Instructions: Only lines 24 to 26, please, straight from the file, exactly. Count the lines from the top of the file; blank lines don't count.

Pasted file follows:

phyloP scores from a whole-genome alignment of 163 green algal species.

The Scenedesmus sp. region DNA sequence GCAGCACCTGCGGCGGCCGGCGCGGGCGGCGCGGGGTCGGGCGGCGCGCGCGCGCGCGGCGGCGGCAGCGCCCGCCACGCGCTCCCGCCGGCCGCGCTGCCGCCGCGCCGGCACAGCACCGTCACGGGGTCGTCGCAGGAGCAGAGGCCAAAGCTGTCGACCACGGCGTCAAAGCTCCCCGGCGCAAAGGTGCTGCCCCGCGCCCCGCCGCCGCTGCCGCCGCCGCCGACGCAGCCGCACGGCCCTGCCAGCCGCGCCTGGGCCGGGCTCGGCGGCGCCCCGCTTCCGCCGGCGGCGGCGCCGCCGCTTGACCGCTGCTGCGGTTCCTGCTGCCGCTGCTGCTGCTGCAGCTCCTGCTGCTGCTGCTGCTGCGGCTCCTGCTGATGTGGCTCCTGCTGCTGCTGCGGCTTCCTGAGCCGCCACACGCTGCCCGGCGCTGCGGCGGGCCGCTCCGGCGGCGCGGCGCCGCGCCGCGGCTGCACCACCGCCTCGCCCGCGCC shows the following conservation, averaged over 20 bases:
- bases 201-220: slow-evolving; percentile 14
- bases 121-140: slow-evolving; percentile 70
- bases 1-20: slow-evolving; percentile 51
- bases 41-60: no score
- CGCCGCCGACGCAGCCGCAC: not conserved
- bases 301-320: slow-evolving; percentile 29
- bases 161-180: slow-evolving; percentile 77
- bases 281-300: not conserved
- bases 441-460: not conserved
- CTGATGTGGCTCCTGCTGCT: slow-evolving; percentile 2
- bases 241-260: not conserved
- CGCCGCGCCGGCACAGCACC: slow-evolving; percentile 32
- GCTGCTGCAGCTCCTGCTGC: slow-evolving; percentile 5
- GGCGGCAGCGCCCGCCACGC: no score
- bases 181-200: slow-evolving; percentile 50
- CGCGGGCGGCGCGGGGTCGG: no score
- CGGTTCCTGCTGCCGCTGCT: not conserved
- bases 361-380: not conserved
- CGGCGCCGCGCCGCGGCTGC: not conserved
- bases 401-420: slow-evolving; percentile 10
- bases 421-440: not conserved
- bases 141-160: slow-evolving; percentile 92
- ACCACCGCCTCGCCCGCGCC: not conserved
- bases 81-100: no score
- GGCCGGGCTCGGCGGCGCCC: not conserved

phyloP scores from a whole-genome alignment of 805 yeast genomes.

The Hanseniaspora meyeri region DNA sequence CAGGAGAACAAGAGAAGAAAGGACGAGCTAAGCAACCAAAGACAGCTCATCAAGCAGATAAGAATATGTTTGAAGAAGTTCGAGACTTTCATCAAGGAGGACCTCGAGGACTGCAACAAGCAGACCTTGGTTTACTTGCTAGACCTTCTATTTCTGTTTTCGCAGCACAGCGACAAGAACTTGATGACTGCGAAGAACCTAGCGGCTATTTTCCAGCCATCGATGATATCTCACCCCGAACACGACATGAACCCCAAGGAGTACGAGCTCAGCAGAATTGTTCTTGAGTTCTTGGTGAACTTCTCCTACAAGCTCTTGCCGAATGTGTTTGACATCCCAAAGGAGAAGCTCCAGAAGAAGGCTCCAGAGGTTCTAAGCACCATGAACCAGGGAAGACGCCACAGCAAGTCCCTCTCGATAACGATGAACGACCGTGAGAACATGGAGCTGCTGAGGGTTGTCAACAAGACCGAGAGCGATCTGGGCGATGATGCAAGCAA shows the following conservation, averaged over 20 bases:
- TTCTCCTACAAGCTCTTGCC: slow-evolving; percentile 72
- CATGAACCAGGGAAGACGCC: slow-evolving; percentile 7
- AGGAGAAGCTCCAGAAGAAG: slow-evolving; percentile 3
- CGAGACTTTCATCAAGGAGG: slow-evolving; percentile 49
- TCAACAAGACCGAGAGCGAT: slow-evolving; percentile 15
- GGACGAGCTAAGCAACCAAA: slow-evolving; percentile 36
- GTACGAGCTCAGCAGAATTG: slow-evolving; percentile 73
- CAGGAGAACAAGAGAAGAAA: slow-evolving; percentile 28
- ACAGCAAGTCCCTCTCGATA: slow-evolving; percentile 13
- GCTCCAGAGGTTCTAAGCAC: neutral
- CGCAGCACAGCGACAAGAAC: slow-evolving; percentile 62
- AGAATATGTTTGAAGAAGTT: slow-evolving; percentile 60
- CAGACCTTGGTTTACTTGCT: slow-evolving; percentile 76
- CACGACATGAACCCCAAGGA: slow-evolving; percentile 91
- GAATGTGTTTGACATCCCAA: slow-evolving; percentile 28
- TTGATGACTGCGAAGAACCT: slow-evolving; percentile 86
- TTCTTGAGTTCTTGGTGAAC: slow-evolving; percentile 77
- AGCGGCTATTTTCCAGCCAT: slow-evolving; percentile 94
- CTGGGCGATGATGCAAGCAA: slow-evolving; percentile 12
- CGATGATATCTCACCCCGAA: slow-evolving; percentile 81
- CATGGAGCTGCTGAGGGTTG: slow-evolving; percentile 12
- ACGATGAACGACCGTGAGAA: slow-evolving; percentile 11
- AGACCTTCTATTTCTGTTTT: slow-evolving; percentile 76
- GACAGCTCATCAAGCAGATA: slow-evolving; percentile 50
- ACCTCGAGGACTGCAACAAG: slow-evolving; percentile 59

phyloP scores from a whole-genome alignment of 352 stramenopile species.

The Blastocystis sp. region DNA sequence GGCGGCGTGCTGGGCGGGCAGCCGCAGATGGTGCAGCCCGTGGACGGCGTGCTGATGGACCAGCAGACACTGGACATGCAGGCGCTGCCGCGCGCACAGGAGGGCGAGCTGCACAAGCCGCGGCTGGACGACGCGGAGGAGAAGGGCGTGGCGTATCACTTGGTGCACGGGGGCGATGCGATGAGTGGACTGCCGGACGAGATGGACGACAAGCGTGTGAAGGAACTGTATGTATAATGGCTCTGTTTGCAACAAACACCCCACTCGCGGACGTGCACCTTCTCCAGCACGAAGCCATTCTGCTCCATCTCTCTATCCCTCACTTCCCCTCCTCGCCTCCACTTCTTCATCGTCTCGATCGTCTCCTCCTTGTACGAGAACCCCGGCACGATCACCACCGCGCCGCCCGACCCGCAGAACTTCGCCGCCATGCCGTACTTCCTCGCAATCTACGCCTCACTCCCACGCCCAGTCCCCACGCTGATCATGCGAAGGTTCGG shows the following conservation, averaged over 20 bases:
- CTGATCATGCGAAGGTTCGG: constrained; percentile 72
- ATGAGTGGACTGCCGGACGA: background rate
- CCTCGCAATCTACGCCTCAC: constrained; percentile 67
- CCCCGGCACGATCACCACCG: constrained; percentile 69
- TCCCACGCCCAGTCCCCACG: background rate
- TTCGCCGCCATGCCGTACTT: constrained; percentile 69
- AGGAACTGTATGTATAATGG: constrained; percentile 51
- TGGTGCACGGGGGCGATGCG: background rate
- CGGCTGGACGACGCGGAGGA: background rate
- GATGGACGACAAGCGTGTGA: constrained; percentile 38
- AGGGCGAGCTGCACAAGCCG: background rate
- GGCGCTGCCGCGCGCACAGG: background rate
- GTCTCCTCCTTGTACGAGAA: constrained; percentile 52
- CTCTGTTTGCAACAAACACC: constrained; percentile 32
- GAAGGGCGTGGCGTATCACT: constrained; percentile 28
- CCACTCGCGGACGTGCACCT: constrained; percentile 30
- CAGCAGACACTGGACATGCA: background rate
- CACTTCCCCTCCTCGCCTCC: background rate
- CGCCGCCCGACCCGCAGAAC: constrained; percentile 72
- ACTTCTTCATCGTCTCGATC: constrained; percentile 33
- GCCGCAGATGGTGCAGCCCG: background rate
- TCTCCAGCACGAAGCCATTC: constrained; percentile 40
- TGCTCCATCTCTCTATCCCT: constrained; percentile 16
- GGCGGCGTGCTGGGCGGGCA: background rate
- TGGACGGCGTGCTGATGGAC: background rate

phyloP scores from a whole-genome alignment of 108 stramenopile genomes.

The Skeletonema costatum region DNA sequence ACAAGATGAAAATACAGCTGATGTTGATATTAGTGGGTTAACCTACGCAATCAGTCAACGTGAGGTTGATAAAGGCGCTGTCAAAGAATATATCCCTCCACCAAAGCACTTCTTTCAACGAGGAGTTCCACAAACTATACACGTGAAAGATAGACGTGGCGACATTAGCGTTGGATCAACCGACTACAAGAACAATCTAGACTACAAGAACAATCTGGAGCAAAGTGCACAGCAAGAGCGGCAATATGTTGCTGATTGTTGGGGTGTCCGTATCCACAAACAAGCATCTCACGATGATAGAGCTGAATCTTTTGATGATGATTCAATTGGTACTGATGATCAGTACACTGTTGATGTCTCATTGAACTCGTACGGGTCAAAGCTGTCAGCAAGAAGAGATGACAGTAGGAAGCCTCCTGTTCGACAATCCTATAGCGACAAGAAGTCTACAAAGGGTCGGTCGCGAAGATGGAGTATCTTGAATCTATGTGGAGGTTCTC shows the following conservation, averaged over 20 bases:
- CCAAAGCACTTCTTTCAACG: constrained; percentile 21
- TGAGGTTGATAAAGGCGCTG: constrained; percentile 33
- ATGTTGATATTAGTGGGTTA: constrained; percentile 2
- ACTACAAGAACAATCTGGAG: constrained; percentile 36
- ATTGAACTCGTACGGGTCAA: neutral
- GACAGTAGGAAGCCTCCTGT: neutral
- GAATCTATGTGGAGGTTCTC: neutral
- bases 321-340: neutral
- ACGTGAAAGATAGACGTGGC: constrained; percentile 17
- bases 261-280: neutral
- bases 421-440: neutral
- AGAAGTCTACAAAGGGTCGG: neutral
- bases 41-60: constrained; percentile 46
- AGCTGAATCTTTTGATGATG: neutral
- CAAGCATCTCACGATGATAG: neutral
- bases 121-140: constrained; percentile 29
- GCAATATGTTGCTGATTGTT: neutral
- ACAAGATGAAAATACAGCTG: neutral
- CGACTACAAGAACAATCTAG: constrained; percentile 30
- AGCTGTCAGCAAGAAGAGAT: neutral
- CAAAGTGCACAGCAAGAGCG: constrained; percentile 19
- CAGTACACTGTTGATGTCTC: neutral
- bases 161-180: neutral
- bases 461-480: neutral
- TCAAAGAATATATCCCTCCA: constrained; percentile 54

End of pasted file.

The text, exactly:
- bases 141-160: slow-evolving; percentile 92
- ACCACCGCCTCGCCCGCGCC: not conserved
- bases 81-100: no score